“It all started in August ‘22. The day before I realised something was really wrong, I felt quite run down and had a headache.
I put this down to being a bit dehydrated.
“I went about my day as normal. In the evening I went out with some friends, and I started to feel worse. I was boiling to the touch but shivering. I felt so cold, and still had a pounding headache. I called it a night and headed home.
“I woke up the next morning feeling the same but this time I just put it down to having a cold. Again, I went about my day. I visited the hairdresser where I suddenly felt faint. I was given water and a few biscuits and then headed home to rest.
“In the early hours of the next morning, I woke up extremely thirsty. I was constantly throwing up, my skin felt red raw. My body was so hot, but I was shivering. I tried to go back to sleep hoping I’d wake up feeling better. But when I woke up everything went downhill.
“I can only describe my headache as the worst pain I’d felt in my life, like someone was stabbing me in the head over and over. I developed a rash all over my legs and they had started to swell.
“I knew I had to try and get downstairs to take some painkillers, but I couldn’t stand. After struggling for an hour, I finally made it downstairs, having to bum shuffle all the way. I didn’t want to shout for help because my niece was sleeping.
“I finally stood up and stumbled into the living room where I fell onto the sofa. My partner’s parents could see something wasn’t right. They gave me some medication and something to eat and drink. I couldn’t eat very much, but I managed to gain some strength to get back to my mum’s house.
“I crawled up the stairs at my parent’s house and finally made it back into my bed. My parents were at work, so I rang my mum to tell her I didn’t feel well. My partner’s mum was texting and calling me to make sure I was okay. I then fell asleep for four hours.
“I woke up and my rash had gotten worse, my headache was also worse and I was really struggling to move. I called 111 and they said I needed to make my way to A&E and that I’d be seen straight away. My partner’s mum came to pick me up.
“When we got to the hospital, I was rushed to have my blood checked. I was in and out of consciousness and couldn’t hold a conversation. I was struggling to hold my head up. I felt as if I was dying.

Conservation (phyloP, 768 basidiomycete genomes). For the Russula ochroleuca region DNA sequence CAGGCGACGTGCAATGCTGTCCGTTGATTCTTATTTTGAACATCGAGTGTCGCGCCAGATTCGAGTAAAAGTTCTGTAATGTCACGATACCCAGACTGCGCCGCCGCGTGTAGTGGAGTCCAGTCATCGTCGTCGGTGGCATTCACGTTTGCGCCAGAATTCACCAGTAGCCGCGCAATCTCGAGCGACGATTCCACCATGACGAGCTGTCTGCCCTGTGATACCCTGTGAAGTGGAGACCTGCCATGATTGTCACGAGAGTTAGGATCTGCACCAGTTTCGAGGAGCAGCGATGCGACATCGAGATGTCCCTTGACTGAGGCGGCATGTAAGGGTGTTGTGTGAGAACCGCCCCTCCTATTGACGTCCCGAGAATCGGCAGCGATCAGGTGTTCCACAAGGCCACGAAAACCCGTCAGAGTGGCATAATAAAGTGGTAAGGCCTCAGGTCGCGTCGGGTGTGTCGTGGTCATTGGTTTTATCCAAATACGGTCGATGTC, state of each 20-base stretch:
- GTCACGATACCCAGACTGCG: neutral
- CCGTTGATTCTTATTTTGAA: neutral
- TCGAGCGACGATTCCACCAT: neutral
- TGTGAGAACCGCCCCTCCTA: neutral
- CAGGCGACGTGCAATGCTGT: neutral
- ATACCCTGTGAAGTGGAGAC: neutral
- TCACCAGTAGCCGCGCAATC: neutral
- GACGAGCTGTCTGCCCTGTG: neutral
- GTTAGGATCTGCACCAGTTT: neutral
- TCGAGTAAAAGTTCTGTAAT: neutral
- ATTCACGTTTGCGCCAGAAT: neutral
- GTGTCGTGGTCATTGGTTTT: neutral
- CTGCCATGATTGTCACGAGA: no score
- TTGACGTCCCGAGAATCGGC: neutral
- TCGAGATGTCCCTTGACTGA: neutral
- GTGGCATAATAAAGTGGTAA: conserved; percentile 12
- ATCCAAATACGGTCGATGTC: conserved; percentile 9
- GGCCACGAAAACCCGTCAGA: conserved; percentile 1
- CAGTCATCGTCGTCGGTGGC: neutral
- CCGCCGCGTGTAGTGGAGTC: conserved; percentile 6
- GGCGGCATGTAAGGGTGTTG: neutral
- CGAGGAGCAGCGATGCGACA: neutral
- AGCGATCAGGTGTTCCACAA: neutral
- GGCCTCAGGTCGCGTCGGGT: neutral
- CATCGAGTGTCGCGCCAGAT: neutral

“The doctors put me on an A&E ward where I laid for eight hours with no medication other than the painkillers I’d taken that morning. My mum and stepdad left work early to come straight to me.
“The doctors and consultants came in and out constantly. In the early hours of the next morning the doctor asked to feel my stomach. I immediately started screaming in pain as my body was so sore.
“They rushed me into rhesus. I was later told that there were six nurses, two doctors and one consultant in my room. I was on morphine and potassium, and I’d been tilted upside down on the bed. My fingers and toes were going numb.
“I was crying and mumbling, ‘Don’t let me die’. Soon after, I couldn’t speak any more. I couldn’t open my eyes and I stopped responding.
“I remember hearing my mum crying and asking if I was going to be okay. The doctors told her that they were going to do all they could, but that I was very poorly with bacterial meningitis and sepsis.
“I was later rushed into intensive care where I stayed for a week. I couldn’t move, turn over, hold a cup of water or even talk. I just slept.
“I had seven cannulas in my arms and one in my foot. My veins had begun shutting down, which was making it extremely difficult and painful to have the cannulas put in. I had eight bags of fluid flushed through my system.
“My family visited but it just felt like an out of body experience. I was there but I couldn’t respond.
Lost a stone
“Eventually I started to get better. I started talking again, then I could hold a cup, and finally I started to be able to move on my own. Eventually, I could sit up and wash myself without assistance. But I still wasn’t eating - I’d lost a stone in only four days.
“After a week in intensive care, I begged my mum to ask the doctors to let me try and walk a little. I took 20 steps from my bed to the door, and it totally wiped me out.
“The next day I was moved onto an adult ward, my catheter was taken out and I had a little bit more freedom back. After another couple of days finishing my medication, I was finally allowed to go home.
“I took the next four months off work as I wasn’t able to stand for longer than a few minutes - I had to even sit in the shower as I was so weak.
“Now, almost eight months on, I finally feel better!
“I’ve been putting videos on social media about my experience. Each video has a list of signs and symptoms of meningitis to look out for, so I’m really pleased about that.
“It’s been lovely to bring awareness to something so important and this is just the start.
"In August, to mark the year anniversary of having meningitis and sepsis, I will be running 10k. One year ago I couldn’t even take 20 steps and now I’ll be running 10k!
“Not everyone who has suffered from these infections has been so lucky to get this opportunity.
“I’m not just running for me, but for all the people who don’t get the opportunity to take steps again at all. It will be for anyone that has been affected.
“I will run for you! I will be your voice.”